Hamdeen Sabahi, crying wolf over the Egyptian elections

Egyptian presidential candidate Hamdeen Sabahi has resorted to all sorts of attacks and threats of withdrawal recently

Abdel Latif el-Menawy
Abdel Latif el-Menawy
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Egyptian presidential candidate Hamdeen Sabahi has resorted to all sorts of attacks and threats of withdrawal and has accused the state and its apparatuses of being biased towards presidential candidate Abdel Fattah al-Sisi. However as he does that, we realize that the opposite is true.

It all started when Sabahi announced his presidential bid as his campaign continuously hinted at withdrawing and marketed the idea that the state is biased towards Sisi. This is in addition to other forms of comprehensive attacks which made any act look like an act of bias towards Sisi. The question thus became: will Sabahi withdraw from the presidential elections or not? This also became the main talk of people in cafes and forums as each began to say that he has information that Sabahi will withdraw from the race.

This state of “intimidation” made the government, state and its apparatuses very careful. One example of this is when a governor was sacked by the country’s prime minister for publically supporting Sisi. Another example occurred when Cairo officials ordered that Sisi posters around the area be removed as the election had not officially begun. Can you imagine the uproar had the state removed Sabahi’s posters? We would have heard accusations that the state tore up his posters in support of his competitor.

Imagine the reaction if Sisi made an appearance n a talk show. There would be accusations that he is violating the electoral law regarding the date of when the electoral campaign begins. The other candidate however appeared on a talk show on Thursday night and talked about his electoral program. No one commented on that.

This state of “intimidation” continued as the problem of Sabahi’s lack of recommendation forms surfaced. There were reports that the candidate’s campaign worked to collect recommendation forms so he can engage in the presidential race. The campaign has denied these charges. It’s also been said that the campaign refused to appeal the authenticity of the presented recommendation forms , and this is its right as it chose to keep itself away from engaging in any struggles.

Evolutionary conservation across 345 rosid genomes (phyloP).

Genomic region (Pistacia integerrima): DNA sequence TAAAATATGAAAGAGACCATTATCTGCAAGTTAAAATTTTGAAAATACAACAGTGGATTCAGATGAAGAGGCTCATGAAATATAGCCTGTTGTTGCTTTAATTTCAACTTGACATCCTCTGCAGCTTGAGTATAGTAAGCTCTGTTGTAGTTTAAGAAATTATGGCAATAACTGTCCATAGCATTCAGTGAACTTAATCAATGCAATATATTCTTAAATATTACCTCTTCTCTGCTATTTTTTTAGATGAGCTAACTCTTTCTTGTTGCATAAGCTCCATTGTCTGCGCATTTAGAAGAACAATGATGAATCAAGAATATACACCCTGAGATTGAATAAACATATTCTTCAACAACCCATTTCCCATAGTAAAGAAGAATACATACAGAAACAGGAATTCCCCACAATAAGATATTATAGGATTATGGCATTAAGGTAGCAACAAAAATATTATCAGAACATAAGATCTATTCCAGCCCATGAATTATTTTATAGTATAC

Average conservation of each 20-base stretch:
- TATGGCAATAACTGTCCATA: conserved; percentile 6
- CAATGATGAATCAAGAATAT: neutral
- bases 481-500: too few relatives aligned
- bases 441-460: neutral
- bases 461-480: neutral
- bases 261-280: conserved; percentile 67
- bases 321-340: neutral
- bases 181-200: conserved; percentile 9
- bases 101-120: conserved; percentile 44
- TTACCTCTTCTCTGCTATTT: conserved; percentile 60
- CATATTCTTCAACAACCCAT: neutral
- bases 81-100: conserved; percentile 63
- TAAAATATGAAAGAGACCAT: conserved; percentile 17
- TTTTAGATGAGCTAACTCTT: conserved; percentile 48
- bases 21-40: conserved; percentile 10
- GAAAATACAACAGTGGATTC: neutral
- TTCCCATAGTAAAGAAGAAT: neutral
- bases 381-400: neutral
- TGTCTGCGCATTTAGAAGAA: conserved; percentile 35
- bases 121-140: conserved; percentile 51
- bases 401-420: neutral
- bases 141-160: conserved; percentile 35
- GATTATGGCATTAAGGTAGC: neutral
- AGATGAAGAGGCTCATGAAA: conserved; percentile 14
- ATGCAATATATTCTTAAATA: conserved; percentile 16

The question, however, is what if real estate publicity department offices opened on a day off so that the Sabahi campaign can resume registering its recommendation forms? Wouldn’t the other campaign turn the world upside down? Wouldn’t an activist here or there accuse the state of working in favor of one certain candidate? Wouldn’t a lawyer accuse the state of working on a day off and of providing employees with low incomes at a time when the state is suffering from economic burdens? How come nothing of the sort happened when the state helped Sabahi finish his recommendation forms?

Intimidation has succeeded at forcing the state of being biased to Sabahi so it denies the accusation that it’s biased to Sisi. It seems that in this case, intimidation has led to a reverse reaction. After all this, can we say the state is biased towards Sisi? Or that intimidation pushed it to be biased towards Sabahi?

This article was first published in al-Masry al-Youm on April 27, 2014.


Abdel Latif el-Menawy is an author, columnist and multimedia journalist who has covered conflicts around the world. He is the author of “Tahrir: the last 18 days of Mubarak,” a book he wrote as an eyewitness to events during the 18 days before the stepping down of former Egyptian President Hosni Mubarak. Menawy’s most recent public position was head of Egypt’s News Center. He is a member of the National Union of Journalists in the United Kingdom, and the Egyptian Journalists Syndicate. He can be found on Twitter @ALMenawy

Disclaimer: Views expressed by writers in this section are their own and do not reflect Al Arabiya English's point-of-view.
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